Harvard Pilgrim and Tufts –the second and third largest health plans in Massachusetts– are merging. It deserves the front page treatment it’s receiving today (check out the comprehensive coverage in the Boston Globe) –and will have an impact on employees and members– but I predict that the long term impact on Massachusetts healthcare overall will be modest at best.
To boil it down, despite being ranked by NCQA as the top two health plans in the whole country for many years (here’s 2014 for example), it’s been a long time since either Harvard or Tufts had a major influence in the local market. That’s harsh but I don’t think I’m overstating things.
In 2001 when I was setting up my business and looking for health insurance, I asked around about which insurer to use. My doctors said they were indifferent, but a friend at Partners Health Care told me Blue Cross was the only plan they paid attention to.
The last time Tufts tried to seriously impact the market was about 20 years ago, when Partners HealthCare manhandled them in rate negotiations. And former Harvard Pilgrim CEO, Charlie Baker admitted publicly around the early aughts that when Harvard Pilgrim tried innovative reimbursement structures, hospitals just ignored them and converted everything into Medicare equivalents. And clearly the attempt to channel volume to community hospitals and away from Partners was a bust.
At least in Baker’s current job as Governor he has some influence.
I don’t mean to be cynical at all. I’ve followed both of these mission-driven companies for many years and would love the new combined entity to be an influential innovator –not just in holding down costs but in radically improving experience and quality as well.
But after so many years of banging their heads against the wall, will they give it another go? I kind of doubt it. As the number 2 player in an insurance market led by Blue Cross Blue Shield, and a healthcare market dominated at the Massachusetts level by Partners and BI/Lahey and overall by the federal and state governments, I see their role mainly around the margins. I’m not sure their leadership is ready to go all out to change the system either.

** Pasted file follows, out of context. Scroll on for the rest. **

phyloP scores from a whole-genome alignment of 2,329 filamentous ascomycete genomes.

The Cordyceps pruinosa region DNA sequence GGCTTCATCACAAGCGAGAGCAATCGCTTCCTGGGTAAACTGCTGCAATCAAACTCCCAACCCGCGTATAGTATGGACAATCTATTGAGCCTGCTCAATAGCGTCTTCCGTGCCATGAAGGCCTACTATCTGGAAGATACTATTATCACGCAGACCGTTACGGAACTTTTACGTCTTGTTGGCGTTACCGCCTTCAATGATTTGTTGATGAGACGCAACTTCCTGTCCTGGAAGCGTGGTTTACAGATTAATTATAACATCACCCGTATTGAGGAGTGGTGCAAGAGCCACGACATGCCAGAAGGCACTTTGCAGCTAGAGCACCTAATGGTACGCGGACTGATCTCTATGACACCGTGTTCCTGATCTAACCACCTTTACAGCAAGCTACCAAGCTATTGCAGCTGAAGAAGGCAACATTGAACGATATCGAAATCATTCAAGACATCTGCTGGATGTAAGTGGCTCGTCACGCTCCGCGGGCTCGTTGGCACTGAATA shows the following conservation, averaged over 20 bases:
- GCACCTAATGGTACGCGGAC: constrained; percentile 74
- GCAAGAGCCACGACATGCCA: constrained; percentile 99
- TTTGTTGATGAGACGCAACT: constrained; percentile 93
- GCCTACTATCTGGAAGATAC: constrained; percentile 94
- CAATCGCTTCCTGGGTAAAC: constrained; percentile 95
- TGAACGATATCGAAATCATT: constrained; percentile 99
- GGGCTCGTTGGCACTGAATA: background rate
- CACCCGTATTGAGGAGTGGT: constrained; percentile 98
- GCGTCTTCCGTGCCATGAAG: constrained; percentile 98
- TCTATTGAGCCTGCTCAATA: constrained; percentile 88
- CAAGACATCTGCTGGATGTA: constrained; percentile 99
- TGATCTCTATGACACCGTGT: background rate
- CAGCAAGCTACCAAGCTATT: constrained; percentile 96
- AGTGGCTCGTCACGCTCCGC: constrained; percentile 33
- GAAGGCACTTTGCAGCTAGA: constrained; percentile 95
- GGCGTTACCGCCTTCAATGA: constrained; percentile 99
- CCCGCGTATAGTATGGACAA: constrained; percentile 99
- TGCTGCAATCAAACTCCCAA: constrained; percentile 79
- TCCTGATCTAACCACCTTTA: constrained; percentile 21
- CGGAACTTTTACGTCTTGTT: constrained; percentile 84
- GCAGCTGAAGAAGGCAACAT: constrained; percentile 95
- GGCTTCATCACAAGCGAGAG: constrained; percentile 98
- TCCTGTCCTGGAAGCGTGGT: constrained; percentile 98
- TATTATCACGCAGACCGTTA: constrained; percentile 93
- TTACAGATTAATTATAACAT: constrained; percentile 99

In the last several years, under CEO Andrew Dreyfus, Blue Cross has actually passed Harvard Pilgrim and Tufts in the NCQA ratings. It’s been more innovative as well, with the Alternative Quality Contract (AQC) in particular.
I looked back this morning at my blog coverage of these companies over the years and picked out some highlights.
I’ve interviewed the CEOs of all three:
- Tom Croswell, who will head the combined entity and is currently CEO of Tufts (2018)
- Eric Schultz, then CEO of Harvard Pilgrim in a four-part video series in 2011 and again in a podcast in 2013
- Charlie Baker, when he was running for Governor in 2014. (I interviewed every candidate that year)
- Andrew Dreyfus, CEO of Blue Cross Blue Shield in 2012
In my coverage (which is by no means comprehensive) I found a few examples of Harvard Pilgrim and Tufts trying to make waves in the market.
- 2005: Blue Cross seeks parity in imaging costs. This is an example of a positive dynamic with Tufts and Harvard successfully nudging Blue Cross on cost containment
- 2005: Harvard Pilgrim pushes consumer directed care agenda
- 2005: Help me Charlie! about how community hospitals struggled despite Harvard Pilgrim’s actions
- 2011: Narrow networks in Massachusetts: Can Steward and Tufts pull it off? (Spoiler alert: no)
There’s much more to say, of course, but I do wish the new entity luck! Massachusetts can use all the help it can get.
August 15, 2019